YOLO with Core ML and MPSNNGraph
This is the source code for my blog post YOLO: Core ML versus MPSNNGraph.
YOLO is an object detection network. It can detect multiple objects in an image and puts bounding boxes around these objects. Read my other blog post about YOLO to learn more about how it works.
Previously, I implemented YOLO in Metal using the Forge library. Since then Apple released Core ML and MPSNNGraph as part of the iOS 11 beta. So I figured, why not try to get YOLO running on these two other technology stacks too?
In this repo you'll find:
- TinyYOLO-CoreML: A demo app that runs the Tiny YOLO neural network on Core ML.
- TinyYOLO-NNGraph: The same demo app but this time it uses the lower-level graph API from Metal Performance Shaders.
- Convert: The scripts needed to convert the original DarkNet YOLO model to Core ML and MPS format.
To run the app, just open the xcodeproj file in Xcode 9 and run it on a device with iOS 11 or better installed.
The reported "elapsed" time is how long it takes the YOLO neural net to process a single image. The FPS is the actual throughput achieved by the app.
NOTE: Running these kinds of neural networks eats up a lot of battery power. To measure the maximum speed of the model, the
setUpCamera()method in ViewController.swift configures the camera to run at 240 FPS, if available. In a real app, you'd use at most 30 FPS and possibly limit the number of times per second it runs the neural net to 15 or less (i.e. only process every other frame).
NOTE: As of iOS 12, Vision has built-in support for YOLO models. The big advantage is that these do the bounding box decoding and NMS inside the Core ML model, so all you need to do is pass in the image, and Vision will give you the results as one or more
VNRecognizedObjectObservationobjects. No more messing around with
MLMultiArrays. It's also really easy to train such models using Turi Create.
Converting the models
NOTE: You don't need to convert the models yourself. Everything you need to run the demo apps is included in the Xcode projects already.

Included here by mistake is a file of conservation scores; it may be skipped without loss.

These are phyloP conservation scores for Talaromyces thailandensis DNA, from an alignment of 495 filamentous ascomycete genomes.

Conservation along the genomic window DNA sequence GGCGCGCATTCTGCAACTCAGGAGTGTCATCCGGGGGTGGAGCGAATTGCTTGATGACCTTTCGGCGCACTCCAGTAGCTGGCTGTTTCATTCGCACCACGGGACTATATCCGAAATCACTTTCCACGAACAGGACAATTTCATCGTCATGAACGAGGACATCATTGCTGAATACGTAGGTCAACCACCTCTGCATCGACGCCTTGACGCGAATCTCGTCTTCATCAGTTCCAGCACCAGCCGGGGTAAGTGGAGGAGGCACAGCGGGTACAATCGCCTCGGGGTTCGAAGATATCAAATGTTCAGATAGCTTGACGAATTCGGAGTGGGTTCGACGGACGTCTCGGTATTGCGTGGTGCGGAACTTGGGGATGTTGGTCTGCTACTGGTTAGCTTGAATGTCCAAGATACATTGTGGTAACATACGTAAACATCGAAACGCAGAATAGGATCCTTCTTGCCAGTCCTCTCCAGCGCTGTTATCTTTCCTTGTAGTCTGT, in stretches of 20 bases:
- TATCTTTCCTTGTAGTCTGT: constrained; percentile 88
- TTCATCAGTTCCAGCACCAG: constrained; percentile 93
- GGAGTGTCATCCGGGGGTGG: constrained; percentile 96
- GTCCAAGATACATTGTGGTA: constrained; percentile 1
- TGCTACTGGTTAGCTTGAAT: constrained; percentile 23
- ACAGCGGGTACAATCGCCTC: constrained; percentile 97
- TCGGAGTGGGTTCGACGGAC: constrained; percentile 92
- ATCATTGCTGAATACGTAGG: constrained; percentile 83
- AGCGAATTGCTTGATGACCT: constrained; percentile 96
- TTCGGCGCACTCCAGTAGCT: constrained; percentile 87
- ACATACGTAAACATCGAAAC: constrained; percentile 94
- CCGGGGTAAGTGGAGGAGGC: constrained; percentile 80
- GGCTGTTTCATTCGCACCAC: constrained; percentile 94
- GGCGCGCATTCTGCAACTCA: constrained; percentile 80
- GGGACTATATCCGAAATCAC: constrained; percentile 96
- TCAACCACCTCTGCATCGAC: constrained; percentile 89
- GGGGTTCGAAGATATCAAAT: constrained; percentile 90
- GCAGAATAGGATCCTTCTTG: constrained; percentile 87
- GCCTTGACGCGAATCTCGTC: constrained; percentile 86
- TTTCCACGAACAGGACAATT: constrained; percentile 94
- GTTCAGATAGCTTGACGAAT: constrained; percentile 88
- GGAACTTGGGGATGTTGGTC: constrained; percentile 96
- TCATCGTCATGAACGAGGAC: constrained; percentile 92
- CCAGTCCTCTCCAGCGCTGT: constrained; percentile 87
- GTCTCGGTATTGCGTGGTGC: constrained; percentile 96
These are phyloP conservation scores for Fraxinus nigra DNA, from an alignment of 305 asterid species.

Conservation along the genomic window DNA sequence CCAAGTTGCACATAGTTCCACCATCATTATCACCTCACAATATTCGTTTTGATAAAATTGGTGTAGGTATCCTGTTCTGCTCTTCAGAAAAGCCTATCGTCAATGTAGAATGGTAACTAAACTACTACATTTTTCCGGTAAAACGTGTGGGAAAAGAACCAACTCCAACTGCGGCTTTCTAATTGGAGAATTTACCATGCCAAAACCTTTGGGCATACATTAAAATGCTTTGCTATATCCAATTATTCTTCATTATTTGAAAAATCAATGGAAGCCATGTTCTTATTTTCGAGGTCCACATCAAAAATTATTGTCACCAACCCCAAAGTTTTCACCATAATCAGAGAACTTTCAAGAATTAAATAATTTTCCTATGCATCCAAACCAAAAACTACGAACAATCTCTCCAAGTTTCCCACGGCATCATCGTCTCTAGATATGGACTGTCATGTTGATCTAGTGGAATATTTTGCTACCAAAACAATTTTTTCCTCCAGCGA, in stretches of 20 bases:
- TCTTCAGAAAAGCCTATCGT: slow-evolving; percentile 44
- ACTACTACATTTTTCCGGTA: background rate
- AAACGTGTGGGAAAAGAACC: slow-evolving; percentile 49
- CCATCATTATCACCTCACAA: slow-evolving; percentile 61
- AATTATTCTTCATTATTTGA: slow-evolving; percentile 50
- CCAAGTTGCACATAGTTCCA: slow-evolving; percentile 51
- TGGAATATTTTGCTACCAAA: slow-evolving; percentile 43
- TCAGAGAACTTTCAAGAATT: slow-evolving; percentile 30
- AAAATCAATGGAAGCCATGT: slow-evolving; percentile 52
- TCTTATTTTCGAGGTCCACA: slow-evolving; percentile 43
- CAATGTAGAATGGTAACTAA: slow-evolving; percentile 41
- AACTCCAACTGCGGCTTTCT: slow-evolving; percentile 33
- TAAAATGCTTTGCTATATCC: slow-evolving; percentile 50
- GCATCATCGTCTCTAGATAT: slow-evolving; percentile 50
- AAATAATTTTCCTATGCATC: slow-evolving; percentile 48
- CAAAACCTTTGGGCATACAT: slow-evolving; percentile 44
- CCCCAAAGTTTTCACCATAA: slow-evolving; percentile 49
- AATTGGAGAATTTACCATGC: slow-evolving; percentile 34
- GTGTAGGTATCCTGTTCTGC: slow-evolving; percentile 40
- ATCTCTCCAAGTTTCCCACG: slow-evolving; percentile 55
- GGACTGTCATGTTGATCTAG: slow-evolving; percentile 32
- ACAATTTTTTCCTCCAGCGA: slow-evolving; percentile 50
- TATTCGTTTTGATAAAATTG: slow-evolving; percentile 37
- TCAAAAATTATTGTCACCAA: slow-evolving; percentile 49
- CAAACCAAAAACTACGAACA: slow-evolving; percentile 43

If you're interested in how the conversion was done, there are three conversion scripts:
The original network is in Darknet format. I used YAD2K to convert this to Keras. Since coremltools currently requires Keras 1.2.2, the included YAD2K source code is actually a modified version that runs on Keras 1.2.2 instead of 2.0.
First, set up a virtualenv with Python 3:
virtualenv -p /usr/local/bin/python3 yad2kenv source yad2kenv/bin/activate pip3 install tensorflow pip3 install keras==1.2.2 pip3 install h5py pip3 install pydot-ng pip3 install pillow brew install graphviz
Run the yad2k.py script to convert the Darknet model to Keras:
cd Convert/yad2k python3 yad2k.py -p ../tiny-yolo-voc.cfg ../tiny-yolo-voc.weights model_data/tiny-yolo-voc.h5
To test the model actually works:
python3 test_yolo.py model_data/tiny-yolo-voc.h5 -a model_data/tiny-yolo-voc_anchors.txt -c model_data/pascal_classes.txt
This places some images with the computed bounding boxes in the
The coreml.py script takes the
tiny-yolo-voc.h5 model created by YAD2K and converts it to
TinyYOLO.mlmodel. Note: this script requires Python 2.7 from
/usr/bin/python (i.e. the one that comes with macOS).
To set up the virtual environment:
virtualenv -p /usr/bin/python2.7 coreml source coreml/bin/activate pip install tensorflow pip install keras==1.2.2 pip install h5py pip install coremltools
coreml.py script to do the conversion (the paths to the model file and the output folder are hardcoded in the script):
The nngraph.py script takes the
tiny-yolo-voc.h5 model created by YAD2K and converts it to weights files used by
MPSNNGraph. Requires Python 3 and Keras 1.2.2.